Premier League and LaLiga spell out worst-case scenarios of stoppage
English soccer’s Premier League faces losses of over £1 billion ($1.23 billion) if it is unable to complete the 2019-20 season, and there are fears clubs across the pyramid could go bankrupt, in the absence of matches caused by the coronavirus pandemic.
Similarly, Spain’s LaLiga has warned it is in line for losses of €1 billion ($1.09 billion) if its season cannot be finalised, but is hopeful of resuming play in late-May or June, most likely behind closed doors, with a view to an August finish.
The two leagues unveiled the extent of the potential financial crisis on the same day that the sport’s international governing body Fifa announced various recommendations to mitigate the disruption to the sport, relating to issues such as player contracts and transfer windows.
Most leagues in Europe, and indeed around the world, are presently suspended as a result of the pandemic, and there are concerns over the sustainability of clubs, especially if broadcasters have to be refunded in the event of seasons being cancelled.
In a letter to Julian Knight, the chairman of the UK parliament’s Digital, Culture, Media and Sport Committee, Premier League chief executive Richard Masters said: “Like much of the productive economy in the UK, we are losing revenue at an unprecedented level. We face a £1 billion loss, at least, if we fail to complete season 2019/20 and further losses going forward if the seriousness of the pandemic deepens and extends into the future.”
Masters was seeking to explain the actions of some clubs which have furloughed non-playing staff, using the government scheme which is covering 80 per cent of the wages of employees temporarily laid off during the health emergency.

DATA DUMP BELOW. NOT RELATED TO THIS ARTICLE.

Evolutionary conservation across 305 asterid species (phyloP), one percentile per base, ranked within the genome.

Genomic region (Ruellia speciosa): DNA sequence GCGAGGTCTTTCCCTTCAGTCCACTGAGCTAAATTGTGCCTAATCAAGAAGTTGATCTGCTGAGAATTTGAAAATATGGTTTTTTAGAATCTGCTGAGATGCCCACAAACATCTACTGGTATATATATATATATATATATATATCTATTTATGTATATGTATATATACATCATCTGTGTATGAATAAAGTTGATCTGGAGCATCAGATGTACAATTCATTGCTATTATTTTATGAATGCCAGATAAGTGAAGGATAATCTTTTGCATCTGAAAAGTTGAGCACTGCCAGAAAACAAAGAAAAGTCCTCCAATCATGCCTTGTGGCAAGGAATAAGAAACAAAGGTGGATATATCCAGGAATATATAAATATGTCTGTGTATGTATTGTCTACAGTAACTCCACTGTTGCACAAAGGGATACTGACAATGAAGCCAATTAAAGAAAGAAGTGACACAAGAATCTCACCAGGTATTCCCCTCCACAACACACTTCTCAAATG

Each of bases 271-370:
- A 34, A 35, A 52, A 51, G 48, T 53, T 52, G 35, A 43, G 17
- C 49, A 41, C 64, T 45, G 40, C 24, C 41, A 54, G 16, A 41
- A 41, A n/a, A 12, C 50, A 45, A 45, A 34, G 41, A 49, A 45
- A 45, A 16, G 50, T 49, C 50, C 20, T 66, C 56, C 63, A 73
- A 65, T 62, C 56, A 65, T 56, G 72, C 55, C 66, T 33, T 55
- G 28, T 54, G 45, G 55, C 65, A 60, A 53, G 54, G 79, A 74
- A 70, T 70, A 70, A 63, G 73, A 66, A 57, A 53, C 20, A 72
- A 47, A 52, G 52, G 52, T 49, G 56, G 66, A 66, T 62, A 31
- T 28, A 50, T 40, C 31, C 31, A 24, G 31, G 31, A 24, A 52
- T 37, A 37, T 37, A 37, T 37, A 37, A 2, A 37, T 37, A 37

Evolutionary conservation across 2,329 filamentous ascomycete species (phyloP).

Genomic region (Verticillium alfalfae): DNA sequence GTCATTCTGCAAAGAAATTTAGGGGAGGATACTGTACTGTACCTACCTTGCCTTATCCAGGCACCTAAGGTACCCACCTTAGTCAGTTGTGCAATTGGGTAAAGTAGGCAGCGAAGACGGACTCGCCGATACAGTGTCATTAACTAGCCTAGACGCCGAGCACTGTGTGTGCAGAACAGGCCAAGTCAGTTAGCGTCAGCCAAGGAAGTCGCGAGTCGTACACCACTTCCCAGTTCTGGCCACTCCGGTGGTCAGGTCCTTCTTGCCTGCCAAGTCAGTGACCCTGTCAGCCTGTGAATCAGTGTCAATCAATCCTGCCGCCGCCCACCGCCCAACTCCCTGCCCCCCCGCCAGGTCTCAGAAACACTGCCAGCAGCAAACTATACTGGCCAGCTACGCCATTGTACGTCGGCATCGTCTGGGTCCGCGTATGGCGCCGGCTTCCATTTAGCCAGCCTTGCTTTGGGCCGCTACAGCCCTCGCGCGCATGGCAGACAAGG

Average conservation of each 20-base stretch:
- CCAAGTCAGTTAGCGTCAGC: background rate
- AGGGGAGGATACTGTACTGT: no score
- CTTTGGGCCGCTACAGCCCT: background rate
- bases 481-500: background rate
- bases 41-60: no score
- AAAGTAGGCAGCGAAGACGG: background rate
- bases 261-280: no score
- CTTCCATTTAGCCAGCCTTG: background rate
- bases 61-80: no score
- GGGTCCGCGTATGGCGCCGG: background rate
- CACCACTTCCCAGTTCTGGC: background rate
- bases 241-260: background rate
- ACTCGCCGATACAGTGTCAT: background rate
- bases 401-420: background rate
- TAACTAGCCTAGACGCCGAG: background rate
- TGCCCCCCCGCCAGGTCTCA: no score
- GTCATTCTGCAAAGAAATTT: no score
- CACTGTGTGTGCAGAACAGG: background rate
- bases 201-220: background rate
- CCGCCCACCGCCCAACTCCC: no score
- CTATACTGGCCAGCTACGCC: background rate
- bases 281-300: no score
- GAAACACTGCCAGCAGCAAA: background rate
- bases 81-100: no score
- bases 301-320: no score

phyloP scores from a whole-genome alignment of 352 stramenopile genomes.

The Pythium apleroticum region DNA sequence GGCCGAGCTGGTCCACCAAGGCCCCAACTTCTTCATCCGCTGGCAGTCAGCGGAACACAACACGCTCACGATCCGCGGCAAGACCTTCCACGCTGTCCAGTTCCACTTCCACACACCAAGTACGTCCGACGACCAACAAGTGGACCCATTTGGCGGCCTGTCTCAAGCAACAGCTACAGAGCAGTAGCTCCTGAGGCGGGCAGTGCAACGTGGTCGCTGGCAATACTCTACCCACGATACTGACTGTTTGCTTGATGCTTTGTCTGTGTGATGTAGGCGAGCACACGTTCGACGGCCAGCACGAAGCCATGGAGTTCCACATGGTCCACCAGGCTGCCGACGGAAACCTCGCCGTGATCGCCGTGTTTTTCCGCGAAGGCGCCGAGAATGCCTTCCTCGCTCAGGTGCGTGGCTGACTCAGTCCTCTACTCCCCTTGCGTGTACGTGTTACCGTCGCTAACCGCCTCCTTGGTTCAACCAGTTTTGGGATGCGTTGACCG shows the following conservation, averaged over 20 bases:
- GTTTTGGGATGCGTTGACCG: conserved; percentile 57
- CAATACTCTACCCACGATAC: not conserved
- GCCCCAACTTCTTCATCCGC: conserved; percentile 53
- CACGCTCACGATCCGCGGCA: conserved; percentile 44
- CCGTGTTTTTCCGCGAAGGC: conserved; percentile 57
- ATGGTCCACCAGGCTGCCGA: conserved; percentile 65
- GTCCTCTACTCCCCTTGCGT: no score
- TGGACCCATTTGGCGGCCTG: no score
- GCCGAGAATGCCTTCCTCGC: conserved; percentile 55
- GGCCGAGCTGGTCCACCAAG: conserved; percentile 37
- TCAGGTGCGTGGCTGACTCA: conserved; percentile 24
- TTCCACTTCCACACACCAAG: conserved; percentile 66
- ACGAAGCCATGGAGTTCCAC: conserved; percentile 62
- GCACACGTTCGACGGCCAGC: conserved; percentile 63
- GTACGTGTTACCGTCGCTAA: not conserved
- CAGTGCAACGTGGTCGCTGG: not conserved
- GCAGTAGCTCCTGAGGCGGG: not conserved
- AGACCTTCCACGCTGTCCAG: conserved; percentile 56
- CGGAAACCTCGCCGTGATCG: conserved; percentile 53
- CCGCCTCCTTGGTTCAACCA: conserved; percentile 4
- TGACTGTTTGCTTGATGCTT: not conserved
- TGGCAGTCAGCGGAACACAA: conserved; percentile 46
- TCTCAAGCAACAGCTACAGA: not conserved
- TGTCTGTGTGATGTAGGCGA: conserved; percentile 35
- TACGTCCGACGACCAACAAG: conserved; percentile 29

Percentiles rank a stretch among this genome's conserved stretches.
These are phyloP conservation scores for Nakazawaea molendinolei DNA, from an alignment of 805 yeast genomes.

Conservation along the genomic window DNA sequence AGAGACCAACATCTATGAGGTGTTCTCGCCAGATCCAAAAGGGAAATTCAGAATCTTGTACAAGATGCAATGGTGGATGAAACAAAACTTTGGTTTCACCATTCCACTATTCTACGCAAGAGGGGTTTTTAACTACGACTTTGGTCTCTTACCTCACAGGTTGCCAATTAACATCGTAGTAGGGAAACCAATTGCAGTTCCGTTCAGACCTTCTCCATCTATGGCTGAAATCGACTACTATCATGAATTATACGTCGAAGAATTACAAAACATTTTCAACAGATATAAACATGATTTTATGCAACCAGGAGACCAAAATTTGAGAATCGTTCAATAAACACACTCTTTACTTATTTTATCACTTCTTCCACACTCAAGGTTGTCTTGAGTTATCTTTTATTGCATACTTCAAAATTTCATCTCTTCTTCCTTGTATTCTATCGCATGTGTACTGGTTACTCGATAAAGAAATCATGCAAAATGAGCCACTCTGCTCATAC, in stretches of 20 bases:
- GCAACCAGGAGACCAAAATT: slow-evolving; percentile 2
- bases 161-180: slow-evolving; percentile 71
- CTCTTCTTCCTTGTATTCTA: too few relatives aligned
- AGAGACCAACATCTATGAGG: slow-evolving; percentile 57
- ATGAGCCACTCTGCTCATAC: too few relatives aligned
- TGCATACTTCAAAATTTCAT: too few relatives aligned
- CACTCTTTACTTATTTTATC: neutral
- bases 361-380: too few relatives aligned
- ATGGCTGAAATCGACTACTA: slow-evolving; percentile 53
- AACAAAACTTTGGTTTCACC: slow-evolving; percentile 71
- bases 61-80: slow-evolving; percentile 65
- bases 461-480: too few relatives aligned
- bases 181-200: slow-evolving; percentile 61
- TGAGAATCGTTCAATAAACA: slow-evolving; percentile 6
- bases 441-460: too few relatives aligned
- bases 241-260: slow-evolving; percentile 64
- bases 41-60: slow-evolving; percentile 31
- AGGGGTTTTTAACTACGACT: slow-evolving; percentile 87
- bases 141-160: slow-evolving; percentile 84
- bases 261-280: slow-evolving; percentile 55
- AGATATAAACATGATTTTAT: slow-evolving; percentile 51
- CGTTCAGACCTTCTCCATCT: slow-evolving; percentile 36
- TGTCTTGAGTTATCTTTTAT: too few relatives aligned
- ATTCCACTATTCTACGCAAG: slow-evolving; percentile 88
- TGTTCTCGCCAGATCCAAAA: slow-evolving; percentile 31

He wrote: “Ultimately, the very heavy losses that we face will have to be dealt with or else clubs and other enterprises who depend on football for income will go out of business. We do not say this lightly, or to justify clubs’ decisions; it is a very real threat.”
Knight remains critical of the Premier League clubs (Bournemouth, Newcastle United, Norwich City and Tottenham Hotspur) which are taking advantage of the furlough scheme. Liverpool backtracked on plans to go down the same route following pressure from fans.
Premier League clubs are still hopeful of negotiating wage cuts with players, but the Professional Footballers’ Association has objected to a 30-per-cent reduction in salaries on the basis that this would impact on taxation money going to the under-pressure National Health Service at this time.
The Premier League is eager to complete the 2019-20 season in order to avoid having to pay out £762 million to domestic and international broadcasting partners for untelevised matches, but, with UK deaths from the pandemic mounting and the UK still under a partial lockdown, there are no provisional dates for a resumption.
The emergency has had an impact across the English game, with the Football Association facing losses of up £150 million as a result of postponed England matches, FA Cup ties and events at Wembley Stadium, according to its chief executive Mark Bullingham, and senior officials at the governing body have taken pay cuts.
A report from Oakwell Sports Advisory this week claimed that clubs in the lower-tier English Football League stand to miss out on total combined revenue of £170 million if the 2019-20 season is not completed.